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GP Week : Issue 41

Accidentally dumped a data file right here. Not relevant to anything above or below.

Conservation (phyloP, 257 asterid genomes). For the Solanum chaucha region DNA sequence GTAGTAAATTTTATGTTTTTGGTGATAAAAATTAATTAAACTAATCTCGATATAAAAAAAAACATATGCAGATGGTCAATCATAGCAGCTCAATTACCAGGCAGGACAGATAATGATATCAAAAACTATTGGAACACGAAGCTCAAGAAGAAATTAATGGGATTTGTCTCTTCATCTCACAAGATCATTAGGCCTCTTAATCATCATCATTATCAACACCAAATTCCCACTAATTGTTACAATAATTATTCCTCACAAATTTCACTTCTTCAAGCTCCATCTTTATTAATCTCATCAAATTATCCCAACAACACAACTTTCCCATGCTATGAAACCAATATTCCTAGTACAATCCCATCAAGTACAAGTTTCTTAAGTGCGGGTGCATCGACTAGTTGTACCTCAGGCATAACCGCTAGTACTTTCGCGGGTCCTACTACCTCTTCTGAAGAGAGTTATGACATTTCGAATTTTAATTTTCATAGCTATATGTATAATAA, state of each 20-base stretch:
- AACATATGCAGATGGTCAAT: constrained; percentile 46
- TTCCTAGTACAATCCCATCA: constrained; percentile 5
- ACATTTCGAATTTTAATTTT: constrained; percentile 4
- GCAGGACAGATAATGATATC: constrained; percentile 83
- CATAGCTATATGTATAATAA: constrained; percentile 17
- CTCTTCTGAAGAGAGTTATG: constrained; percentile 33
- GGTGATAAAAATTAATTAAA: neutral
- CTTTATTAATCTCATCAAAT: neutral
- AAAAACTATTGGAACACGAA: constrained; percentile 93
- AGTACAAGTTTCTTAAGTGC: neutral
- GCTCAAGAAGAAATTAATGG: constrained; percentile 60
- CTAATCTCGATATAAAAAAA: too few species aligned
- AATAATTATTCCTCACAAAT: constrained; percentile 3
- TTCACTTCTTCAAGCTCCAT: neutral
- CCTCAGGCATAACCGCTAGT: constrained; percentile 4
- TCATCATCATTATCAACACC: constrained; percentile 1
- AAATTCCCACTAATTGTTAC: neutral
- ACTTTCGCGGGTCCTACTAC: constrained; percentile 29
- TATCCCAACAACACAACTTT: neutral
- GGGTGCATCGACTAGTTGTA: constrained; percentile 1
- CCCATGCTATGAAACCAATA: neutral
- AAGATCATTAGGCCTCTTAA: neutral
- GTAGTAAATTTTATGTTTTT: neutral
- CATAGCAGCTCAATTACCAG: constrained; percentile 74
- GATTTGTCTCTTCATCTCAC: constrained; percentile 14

>>Moto GPnews Hayden bounces back from 205kph crash NICKY Hayden’s 100th GP, and his first on the factory Ducati, was a testing and painful experience, as sundry bike problems and a huge practice crash kept him from making that last step up to join Stoner in the front. Once again amazing rookie Mika Kallio, finishing eighth on the satellite Alice machine, was the second-best Ducati. But Hayden could be pleased with 12th, not least because his decision to race in spite of injuries paid off in points, as well as in giving him more valuable time to get to terms with the Ducati. Nicky’s fastest lap of the race was his last, as he moved ahead of Gibernau’s private machine, closing a weekend when bike troubles had cost him practice time, and culminated in an on-track blow-up on the second free session. Hayden didn’t realise he was leaving a trail of smoke and fluid on the track until Toseland came past and signalled him to stop. “It actually didn’t blow up. Something came off or broke something, so it was running fine when Toseland signalled me. When I looked back I got off the track as quick as possible. There was going to be oil everywhere.” In the afternoon, on a hot lap, he crashed. “It’s where you flick it left again and it gave a couple of big ones and threw me off. It knocked the breath out of me, but it didn’t knock me out and I didn’t break nothing. They were worried about my back.” Investigation cleared him of any fractures, but a wound on his chest needed stitching. Nothing daunted he came back to the track to race. “Once they told me there wasn’t nothing broken, I said, sure, I need to race and learn a lot and do a lot of stuff.” Simoncelli, second scaphoid victim, pulls out GILERA-mounted 250 champion Marco Simoncelli made the worst possible start to his title defence, pulling out of the opening round after the first two free practice sessions to allow his freshly broken wrist more time to recover. He had placed 14th, less than 1.5 seconds down and running a full 16 laps. Medical advice cleared him to continue, but his own decision was to stop. “I was able to do a couple of fast laps, but my hand quickly got sore and I can’t ride as I’d like,” he explained. “Now I’d prefer to not race, because of the risk for the rest of the season.” Like Stoner, the affected bone is the scaphoid, a slow-to- heal injury that racers dread; unlike Stoner it is Simoncelli’s Images used in GPWEEK are shot by the photo-artists at Sutton Images. Posters available of any shot – CLICK HERE for more information right hand, affecting his throttle and front brake. He fractured the wrist in a motocross training crash last weekend, and a screw was inserted into the broken scaphoid on Tuesday. Simoncelli’s comfort was that he won the title last year in spite of failing to score in the opening two rounds … and that his great rival Bautista was only seventh in the race. Interested in Aussie V8 Supercars? CLICK HERE to access Australasian Motorsport eNews ... 15